Samuel Walton, a leading Long Island developer of homes and office space whose landmark lawsuit helped change the way commercial property is taxed in New York, died at his home in Kings Point on Dec. 18, a few days after suffering a stroke. He was 94.

Walton, who built hundreds of single-family homes in Seaford, Wantagh, Dix Hills and Manhasset Hills in the 1950s and 1960s, also built the Bethpage Professional Building on Hempstead Turnpike in 1955 and the 276-apartment Executive Towers in Long Beach in the mid-1960s.

In 1977, Walton was the lead plaintiff in a precedent-setting tax certiorari case known as 860 Executive Towers vs. New York State. The court ruled that commercial properties could no longer be taxed at a higher rate than residential properties, which had been standard practice for years in Nassau and some other municipalities.

"As a result, Nassau was swamped with tax appeals, and that, in turn, led to the state responding with the classification system we have today," said Donald Leistman, the Mineola lawyer for the Walton business. It also led to a huge jump in debt from the county's borrowing to pay refunds.

"My father was a man of principle and fought very hard to defend private property rights when he felt they were being eroded illegally by government," said his son, Stuart Walton of Huntington.

In the late 1980s and early 1990s, Walton and his son built the 300,000-square-foot Greenway Plaza Park Office buildings at 135, 145 and 155 Pinelawn Rd. in Melville.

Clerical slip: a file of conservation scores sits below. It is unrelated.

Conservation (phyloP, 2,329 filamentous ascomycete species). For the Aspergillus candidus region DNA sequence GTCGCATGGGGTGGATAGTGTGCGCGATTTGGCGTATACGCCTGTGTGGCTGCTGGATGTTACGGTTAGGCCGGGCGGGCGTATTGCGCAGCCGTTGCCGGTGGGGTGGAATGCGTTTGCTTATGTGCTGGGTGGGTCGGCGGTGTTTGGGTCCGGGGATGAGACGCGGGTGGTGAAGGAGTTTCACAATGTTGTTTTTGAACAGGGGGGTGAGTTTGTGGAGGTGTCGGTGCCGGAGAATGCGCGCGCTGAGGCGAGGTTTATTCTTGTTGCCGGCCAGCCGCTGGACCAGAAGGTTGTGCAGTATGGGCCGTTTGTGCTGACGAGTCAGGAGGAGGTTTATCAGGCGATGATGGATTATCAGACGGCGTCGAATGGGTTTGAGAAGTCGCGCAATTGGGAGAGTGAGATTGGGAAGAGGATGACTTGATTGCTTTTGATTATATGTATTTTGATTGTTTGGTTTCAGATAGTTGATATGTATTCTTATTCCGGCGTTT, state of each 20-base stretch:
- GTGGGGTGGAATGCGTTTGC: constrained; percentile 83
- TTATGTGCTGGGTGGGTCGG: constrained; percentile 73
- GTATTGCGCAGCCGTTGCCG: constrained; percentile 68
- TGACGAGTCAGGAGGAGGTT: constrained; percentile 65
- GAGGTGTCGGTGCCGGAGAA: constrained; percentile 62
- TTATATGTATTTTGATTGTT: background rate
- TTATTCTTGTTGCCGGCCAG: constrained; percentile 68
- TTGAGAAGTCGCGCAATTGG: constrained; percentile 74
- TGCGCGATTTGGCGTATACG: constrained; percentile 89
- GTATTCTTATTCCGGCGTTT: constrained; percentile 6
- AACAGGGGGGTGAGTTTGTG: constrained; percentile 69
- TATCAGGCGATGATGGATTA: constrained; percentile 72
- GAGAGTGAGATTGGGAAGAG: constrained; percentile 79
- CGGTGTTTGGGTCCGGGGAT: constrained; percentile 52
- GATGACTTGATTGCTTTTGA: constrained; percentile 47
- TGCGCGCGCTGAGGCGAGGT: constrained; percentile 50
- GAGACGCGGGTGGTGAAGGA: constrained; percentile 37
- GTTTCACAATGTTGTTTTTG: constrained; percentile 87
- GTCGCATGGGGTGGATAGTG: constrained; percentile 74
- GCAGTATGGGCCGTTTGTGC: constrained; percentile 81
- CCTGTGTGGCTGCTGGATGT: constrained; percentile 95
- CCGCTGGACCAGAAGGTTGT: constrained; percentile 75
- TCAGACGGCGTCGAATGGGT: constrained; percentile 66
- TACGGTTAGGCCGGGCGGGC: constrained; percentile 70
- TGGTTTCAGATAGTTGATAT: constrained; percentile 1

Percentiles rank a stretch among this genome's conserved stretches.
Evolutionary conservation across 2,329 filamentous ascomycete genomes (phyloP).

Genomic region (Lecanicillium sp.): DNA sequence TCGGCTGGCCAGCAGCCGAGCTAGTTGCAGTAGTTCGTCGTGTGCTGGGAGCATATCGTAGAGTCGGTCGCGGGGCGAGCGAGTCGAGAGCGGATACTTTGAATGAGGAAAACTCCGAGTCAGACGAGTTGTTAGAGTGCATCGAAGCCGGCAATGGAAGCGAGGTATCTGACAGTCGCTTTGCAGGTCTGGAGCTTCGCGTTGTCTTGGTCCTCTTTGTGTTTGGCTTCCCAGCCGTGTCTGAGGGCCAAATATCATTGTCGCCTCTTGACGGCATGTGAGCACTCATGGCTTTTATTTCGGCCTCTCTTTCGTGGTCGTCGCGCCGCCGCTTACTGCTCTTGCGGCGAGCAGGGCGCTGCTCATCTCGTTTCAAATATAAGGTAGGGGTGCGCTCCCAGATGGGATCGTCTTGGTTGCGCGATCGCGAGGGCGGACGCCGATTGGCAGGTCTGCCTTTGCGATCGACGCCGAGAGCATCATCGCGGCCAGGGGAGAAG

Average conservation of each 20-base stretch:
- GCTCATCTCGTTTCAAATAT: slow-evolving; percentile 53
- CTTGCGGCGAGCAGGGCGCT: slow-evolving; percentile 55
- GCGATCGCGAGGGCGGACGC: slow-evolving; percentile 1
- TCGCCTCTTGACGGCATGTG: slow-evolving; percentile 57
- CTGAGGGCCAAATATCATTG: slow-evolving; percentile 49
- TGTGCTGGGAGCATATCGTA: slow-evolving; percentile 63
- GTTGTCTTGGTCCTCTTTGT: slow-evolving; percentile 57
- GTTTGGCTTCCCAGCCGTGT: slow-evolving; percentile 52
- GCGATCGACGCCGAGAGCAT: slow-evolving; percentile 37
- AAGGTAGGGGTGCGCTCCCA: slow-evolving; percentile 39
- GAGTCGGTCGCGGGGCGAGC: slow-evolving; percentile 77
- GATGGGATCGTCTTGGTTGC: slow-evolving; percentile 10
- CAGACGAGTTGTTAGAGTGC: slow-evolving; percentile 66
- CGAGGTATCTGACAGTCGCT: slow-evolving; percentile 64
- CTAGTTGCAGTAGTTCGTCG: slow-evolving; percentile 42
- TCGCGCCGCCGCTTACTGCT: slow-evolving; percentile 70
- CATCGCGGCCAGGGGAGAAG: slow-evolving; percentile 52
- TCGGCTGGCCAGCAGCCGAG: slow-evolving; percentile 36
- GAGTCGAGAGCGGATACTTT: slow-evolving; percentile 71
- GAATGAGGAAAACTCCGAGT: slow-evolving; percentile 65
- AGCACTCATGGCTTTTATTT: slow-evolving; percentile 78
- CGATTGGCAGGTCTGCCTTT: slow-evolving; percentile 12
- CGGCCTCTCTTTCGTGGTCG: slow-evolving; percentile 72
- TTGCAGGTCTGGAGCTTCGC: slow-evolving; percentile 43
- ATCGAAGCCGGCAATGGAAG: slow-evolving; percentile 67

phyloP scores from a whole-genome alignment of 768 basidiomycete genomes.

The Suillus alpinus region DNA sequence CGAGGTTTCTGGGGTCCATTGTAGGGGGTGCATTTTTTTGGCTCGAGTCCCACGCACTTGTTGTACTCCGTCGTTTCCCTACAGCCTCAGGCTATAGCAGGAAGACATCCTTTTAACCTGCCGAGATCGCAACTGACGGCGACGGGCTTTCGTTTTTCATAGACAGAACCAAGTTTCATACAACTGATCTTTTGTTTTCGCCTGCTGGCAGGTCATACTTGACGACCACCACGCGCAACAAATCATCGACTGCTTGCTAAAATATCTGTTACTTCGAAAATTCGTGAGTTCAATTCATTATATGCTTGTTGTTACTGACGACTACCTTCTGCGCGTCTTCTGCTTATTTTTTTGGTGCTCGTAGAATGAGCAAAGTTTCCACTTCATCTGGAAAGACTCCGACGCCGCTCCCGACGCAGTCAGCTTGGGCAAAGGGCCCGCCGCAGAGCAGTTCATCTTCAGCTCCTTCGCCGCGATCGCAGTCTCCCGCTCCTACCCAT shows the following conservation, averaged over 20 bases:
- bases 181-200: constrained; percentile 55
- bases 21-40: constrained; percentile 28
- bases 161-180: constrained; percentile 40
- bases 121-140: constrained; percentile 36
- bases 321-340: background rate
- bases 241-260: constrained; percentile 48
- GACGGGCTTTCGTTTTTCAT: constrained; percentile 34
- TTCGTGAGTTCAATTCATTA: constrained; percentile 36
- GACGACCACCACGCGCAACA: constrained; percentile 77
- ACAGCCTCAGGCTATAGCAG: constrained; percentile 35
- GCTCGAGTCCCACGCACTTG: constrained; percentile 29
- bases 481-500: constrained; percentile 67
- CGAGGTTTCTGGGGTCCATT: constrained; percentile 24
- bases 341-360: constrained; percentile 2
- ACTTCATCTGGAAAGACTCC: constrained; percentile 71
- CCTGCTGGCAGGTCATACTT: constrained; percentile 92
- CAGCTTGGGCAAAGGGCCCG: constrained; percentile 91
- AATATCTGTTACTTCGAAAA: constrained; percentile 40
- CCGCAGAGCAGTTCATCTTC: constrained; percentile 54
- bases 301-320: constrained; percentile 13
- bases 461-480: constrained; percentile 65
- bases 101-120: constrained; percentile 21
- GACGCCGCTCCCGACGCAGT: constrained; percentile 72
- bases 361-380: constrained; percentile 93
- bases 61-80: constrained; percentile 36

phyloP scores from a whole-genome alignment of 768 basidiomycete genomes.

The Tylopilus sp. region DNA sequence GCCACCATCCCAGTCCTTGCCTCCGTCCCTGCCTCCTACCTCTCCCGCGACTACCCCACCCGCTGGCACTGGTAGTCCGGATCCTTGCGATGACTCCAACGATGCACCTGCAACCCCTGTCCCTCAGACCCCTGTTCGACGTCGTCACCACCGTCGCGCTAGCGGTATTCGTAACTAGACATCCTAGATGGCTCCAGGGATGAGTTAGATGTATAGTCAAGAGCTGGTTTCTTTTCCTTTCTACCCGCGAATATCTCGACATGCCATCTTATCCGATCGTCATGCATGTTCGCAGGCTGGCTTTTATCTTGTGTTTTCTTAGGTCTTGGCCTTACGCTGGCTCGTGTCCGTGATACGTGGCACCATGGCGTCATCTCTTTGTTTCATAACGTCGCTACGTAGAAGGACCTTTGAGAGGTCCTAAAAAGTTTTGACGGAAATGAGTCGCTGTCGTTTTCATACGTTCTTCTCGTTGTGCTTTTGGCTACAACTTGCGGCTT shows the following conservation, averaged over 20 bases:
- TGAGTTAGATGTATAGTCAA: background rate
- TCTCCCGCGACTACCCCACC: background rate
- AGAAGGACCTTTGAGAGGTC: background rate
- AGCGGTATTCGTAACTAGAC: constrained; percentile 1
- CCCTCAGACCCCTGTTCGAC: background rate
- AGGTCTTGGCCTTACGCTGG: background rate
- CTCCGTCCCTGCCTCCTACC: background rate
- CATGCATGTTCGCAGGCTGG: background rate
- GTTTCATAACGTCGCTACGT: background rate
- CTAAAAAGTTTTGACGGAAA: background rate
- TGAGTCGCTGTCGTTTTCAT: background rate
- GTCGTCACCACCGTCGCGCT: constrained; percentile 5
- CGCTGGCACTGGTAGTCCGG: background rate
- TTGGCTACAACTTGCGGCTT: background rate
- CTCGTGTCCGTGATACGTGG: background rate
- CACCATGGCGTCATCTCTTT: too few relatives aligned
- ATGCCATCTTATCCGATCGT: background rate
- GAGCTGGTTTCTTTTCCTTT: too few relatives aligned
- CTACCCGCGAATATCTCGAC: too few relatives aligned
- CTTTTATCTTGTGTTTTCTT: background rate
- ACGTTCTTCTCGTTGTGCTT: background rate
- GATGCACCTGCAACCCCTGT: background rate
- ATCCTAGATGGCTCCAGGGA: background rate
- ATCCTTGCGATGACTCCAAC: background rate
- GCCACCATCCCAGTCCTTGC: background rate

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Walton, a native of Poland who came to America at age 7, grew up in the Brownsville section of Brooklyn and graduated from New York University in 1941 with a degree in accounting. He earned a law degree in 1949 from St. John's University in Queens.

The Walton family still owns and manages its three major building sites.

Walton had been married to his wife, Jean, for 56 years when she died in 1997 from multiple myeloma.

He was a member of the Long Island Builders Institute and was chairman of its Apartment House Council in the 1980s. He was on the board of directors of the Feinstein Research Institute at North Shore University Hospital in Manhasset and a board member emeritus. In 1997, he founded the Jean Walton Fund for Leukemia and Myeloma Research.

In addition to his son, he is survived by three daughters, Carolyn Fried of Lido Beach, Susan Tomback of Dix Hills, and Janice Genser of Great Neck; eight grandchildren and four great-grandchildren.

He was buried in Mount Ararat Cemetery in Farmingdale on the day he died.